This past weekend I received an award from an important new non-profit organization called Project Fearless that, as its Facebook page states, “will destigmatize and provide mental health resources to the LGBTQIA community in Rhode Island and Southern Massachusetts by partnering with local agencies. We aim to direct prospective individuals to affordable treatment options. Project Fearless will also provide financial assistance to low-income individuals seeking mental health treatment.”
It’s so awesome to now hold the distinction of being “the inaugural winner of the Project Fearless Award for Excellence in Therapeutic Service to the LGBTQ Community.”
Below is a reprint of the remarks I presented at the event, minus the appreciation and thank you’s to the organization and those who’ve supported me over the years.
First, I have a confession to make to Project Fearless–which is that I’m anything but fearless, especially when it comes to this kind of thing, talking in front of a big group of people—which I know some people call public speaking, but I call public freaking.
But despite this fear I did take on some public speaking/freaking earlier in my career, in the 80’s and 90’s mostly. Since the 1970’s I’d always been the token out person everywhere I worked. Most coworkers didn’t really get LGBT issues–the QIA+ was silent back then. Many didn’t even know they were actually seeing LGBT clients. Their clients were invisible.
So, I couldn’t NOT do it. I felt it was my duty to start offering workshops to other mental health professionals. And to the community.
Around the same time I was at a career crossroads: I knew I had to get out of my mainstream agency and expand my own small practice–but could I do it? For lots of reasons, it so happened, I couldn’t think straight about it. (Think straight about it.) (Too old a joke?)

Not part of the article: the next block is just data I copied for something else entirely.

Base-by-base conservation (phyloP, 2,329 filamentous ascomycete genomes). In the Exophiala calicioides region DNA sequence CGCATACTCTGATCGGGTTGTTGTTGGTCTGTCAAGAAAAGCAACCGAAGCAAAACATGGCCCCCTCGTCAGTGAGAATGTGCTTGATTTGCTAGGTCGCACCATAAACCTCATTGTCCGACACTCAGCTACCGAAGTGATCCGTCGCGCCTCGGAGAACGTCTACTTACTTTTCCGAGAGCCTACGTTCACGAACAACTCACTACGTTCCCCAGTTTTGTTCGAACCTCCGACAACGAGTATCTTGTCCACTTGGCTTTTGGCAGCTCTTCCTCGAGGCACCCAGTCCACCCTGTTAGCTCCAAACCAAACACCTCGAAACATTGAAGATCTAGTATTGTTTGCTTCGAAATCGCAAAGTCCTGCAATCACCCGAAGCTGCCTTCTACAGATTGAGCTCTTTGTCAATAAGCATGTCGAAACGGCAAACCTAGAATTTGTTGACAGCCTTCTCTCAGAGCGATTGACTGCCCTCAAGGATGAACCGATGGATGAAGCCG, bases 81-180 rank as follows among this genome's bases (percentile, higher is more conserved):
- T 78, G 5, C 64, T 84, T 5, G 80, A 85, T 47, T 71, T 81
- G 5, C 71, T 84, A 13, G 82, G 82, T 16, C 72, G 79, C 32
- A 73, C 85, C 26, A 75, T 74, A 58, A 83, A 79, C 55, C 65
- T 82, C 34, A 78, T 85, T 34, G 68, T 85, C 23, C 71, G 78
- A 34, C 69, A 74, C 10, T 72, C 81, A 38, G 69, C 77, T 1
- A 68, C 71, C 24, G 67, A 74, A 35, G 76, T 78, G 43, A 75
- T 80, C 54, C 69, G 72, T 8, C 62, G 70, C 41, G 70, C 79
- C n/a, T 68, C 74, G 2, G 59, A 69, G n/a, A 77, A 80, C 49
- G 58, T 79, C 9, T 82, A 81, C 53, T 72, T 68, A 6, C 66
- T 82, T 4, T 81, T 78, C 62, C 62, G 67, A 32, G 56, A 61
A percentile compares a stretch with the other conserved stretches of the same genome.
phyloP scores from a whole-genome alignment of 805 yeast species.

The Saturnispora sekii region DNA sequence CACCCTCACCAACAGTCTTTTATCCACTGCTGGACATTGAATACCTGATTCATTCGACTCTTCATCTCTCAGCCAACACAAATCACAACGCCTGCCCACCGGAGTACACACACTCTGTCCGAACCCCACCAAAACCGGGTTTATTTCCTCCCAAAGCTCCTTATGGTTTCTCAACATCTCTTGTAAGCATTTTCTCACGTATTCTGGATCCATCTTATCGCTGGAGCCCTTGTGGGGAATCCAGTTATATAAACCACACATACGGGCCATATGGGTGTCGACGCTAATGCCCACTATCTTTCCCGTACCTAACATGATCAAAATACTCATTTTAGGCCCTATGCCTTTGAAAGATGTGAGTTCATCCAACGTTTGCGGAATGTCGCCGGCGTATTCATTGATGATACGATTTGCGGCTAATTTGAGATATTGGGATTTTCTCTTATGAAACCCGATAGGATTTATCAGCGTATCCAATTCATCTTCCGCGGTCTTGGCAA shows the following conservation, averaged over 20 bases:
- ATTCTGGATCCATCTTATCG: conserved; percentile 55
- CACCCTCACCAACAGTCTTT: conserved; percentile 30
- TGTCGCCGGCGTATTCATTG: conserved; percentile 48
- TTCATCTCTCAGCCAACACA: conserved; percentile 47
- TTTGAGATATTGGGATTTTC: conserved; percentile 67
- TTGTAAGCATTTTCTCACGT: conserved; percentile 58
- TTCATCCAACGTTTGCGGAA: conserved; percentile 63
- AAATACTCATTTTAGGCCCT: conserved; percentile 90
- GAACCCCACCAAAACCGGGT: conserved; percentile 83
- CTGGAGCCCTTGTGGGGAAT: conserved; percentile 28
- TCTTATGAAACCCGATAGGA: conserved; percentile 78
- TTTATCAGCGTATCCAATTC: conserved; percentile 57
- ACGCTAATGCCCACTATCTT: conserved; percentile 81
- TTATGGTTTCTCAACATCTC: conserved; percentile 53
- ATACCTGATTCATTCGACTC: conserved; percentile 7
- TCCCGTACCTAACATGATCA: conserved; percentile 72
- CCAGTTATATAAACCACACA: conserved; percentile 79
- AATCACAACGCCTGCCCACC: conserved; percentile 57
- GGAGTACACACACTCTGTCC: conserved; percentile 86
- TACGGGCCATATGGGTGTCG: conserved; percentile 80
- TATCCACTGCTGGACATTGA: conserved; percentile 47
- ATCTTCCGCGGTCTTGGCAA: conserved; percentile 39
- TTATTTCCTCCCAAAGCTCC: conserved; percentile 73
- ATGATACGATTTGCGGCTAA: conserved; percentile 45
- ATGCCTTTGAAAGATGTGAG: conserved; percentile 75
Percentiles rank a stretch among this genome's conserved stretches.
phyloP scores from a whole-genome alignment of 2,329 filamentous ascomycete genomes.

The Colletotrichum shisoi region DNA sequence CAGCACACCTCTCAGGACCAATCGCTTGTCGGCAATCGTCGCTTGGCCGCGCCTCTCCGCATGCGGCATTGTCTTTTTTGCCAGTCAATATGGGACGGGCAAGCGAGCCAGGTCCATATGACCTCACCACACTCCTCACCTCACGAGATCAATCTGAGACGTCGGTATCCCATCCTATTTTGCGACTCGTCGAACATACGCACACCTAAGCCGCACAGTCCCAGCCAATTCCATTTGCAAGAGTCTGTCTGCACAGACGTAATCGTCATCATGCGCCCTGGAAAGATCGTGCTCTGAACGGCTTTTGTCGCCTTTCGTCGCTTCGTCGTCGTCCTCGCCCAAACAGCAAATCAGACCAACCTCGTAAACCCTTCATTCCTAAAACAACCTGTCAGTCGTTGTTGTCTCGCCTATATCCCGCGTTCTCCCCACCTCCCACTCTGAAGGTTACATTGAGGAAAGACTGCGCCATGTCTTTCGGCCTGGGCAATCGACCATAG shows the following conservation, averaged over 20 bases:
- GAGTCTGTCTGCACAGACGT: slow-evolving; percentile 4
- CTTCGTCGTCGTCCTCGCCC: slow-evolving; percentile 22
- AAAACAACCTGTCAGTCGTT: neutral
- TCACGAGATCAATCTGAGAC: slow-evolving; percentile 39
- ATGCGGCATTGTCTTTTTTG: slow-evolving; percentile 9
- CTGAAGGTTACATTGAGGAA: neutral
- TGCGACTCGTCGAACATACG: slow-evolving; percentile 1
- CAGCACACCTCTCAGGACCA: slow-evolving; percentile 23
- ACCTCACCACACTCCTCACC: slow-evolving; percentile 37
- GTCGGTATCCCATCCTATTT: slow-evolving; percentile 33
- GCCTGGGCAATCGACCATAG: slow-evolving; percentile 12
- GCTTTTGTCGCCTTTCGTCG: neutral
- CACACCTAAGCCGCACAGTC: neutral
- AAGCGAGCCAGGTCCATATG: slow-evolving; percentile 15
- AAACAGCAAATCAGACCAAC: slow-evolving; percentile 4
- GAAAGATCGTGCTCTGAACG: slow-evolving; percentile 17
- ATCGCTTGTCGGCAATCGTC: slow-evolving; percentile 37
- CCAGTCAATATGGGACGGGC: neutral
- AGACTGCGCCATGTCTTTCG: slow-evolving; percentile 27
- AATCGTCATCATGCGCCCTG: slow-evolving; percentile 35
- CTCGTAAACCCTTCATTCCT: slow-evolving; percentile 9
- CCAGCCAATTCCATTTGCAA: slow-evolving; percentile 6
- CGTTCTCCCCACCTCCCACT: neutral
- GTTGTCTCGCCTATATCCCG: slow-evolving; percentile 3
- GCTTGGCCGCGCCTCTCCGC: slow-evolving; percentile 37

So…What do people do to sort out issues…? I looked for a therapist. My first choice was to find a gay or lesbian one; unfortunately I couldn’t…
Which was too bad because what many people didn’t get back then was my need to be an out therapist to clients.
I couldn’t be deterred, though. I’d seen the positive results. When clients at the mental health center were brave enough to broach the subject with me, I came out to them–and always to much appreciation and relief. There was no question it helped.
I did ultimately decide, of course, to do things my way and build my full-time practice–which is not limited, by the way, to our community. Even brave non-LGBT folks also come see me.
IN SUMMARY, 3 BRIEF BOTTOM LINES:
1) It matters a lot that Everyone be comfortable and safe in therapy.
2) Being authentic in both our life and our work benefits everyone.
3) Fears: We all have them. And life has never been about not having them; it’s about dealing with them so we can move on and do the things that are important.
Speaking of which, Congratulations to Project Fearless–a venture that is SO going to matter! And one that’s been needed for a very long time!